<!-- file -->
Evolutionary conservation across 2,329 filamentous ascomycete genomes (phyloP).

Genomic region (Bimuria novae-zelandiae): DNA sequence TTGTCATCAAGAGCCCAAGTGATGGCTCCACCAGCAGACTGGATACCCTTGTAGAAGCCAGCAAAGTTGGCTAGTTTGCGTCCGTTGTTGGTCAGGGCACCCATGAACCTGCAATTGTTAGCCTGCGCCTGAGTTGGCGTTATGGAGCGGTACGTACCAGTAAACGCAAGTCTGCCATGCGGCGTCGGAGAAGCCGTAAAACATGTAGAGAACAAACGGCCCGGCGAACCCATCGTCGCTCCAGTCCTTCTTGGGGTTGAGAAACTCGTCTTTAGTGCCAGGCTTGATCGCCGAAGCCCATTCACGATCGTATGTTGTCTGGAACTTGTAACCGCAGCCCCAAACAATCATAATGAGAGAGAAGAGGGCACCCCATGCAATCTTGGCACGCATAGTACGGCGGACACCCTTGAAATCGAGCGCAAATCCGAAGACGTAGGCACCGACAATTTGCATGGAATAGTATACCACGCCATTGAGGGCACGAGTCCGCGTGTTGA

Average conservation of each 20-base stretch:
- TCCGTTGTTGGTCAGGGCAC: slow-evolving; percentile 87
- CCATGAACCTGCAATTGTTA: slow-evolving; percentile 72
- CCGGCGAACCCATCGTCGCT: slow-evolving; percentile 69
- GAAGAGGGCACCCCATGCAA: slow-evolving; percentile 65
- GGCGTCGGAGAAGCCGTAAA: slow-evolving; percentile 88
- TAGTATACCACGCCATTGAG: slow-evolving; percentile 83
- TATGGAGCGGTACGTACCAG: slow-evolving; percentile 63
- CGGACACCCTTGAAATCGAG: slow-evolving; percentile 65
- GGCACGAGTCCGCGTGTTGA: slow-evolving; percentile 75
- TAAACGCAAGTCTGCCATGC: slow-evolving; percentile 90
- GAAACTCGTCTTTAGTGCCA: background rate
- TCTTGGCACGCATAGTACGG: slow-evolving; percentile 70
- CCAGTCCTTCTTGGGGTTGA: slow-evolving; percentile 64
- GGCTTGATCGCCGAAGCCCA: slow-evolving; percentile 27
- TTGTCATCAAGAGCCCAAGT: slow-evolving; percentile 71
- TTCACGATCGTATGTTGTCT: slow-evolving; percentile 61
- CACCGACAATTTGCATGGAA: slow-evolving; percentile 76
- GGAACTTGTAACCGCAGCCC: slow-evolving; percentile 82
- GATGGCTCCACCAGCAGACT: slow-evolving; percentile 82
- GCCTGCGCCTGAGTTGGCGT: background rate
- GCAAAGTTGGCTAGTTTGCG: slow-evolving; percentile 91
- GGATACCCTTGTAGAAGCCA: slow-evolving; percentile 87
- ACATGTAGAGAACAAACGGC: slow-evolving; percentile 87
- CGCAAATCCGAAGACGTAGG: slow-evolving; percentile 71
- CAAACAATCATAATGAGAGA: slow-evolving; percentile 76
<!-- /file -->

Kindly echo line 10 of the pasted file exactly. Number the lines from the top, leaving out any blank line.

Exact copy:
- TATGGAGCGGTACGTACCAG: slow-evolving; percentile 63